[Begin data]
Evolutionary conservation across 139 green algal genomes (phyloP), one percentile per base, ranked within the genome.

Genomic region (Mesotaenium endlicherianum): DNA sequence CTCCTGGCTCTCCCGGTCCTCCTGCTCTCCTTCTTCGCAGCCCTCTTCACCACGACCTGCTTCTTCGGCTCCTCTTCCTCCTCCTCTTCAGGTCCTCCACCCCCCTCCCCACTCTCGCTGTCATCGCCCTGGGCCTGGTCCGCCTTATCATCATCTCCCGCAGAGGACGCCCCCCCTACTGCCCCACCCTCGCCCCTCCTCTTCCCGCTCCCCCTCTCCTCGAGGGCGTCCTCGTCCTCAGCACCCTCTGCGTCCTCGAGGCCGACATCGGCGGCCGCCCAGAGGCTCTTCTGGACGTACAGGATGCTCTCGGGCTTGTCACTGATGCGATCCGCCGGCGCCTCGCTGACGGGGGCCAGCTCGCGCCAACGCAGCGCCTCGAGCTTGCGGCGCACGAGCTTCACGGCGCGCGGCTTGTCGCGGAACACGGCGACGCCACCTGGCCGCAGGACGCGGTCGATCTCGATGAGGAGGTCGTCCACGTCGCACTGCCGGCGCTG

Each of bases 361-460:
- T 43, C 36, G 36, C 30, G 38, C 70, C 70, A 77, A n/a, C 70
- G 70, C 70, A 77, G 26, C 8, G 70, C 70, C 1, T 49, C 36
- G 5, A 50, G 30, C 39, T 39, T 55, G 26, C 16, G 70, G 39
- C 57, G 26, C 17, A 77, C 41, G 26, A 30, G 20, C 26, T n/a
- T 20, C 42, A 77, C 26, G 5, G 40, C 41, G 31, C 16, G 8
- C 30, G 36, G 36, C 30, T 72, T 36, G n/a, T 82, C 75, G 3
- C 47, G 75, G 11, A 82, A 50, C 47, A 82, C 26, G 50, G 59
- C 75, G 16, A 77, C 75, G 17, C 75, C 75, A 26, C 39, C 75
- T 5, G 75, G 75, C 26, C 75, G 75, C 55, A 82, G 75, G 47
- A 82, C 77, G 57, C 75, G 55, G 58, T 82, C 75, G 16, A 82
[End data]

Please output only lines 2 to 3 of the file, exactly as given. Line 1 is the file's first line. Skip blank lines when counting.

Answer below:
Genomic region (Mesotaenium endlicherianum): DNA sequence CTCCTGGCTCTCCCGGTCCTCCTGCTCTCCTTCTTCGCAGCCCTCTTCACCACGACCTGCTTCTTCGGCTCCTCTTCCTCCTCCTCTTCAGGTCCTCCACCCCCCTCCCCACTCTCGCTGTCATCGCCCTGGGCCTGGTCCGCCTTATCATCATCTCCCGCAGAGGACGCCCCCCCTACTGCCCCACCCTCGCCCCTCCTCTTCCCGCTCCCCCTCTCCTCGAGGGCGTCCTCGTCCTCAGCACCCTCTGCGTCCTCGAGGCCGACATCGGCGGCCGCCCAGAGGCTCTTCTGGACGTACAGGATGCTCTCGGGCTTGTCACTGATGCGATCCGCCGGCGCCTCGCTGACGGGGGCCAGCTCGCGCCAACGCAGCGCCTCGAGCTTGCGGCGCACGAGCTTCACGGCGCGCGGCTTGTCGCGGAACACGGCGACGCCACCTGGCCGCAGGACGCGGTCGATCTCGATGAGGAGGTCGTCCACGTCGCACTGCCGGCGCTG

Each of bases 361-460: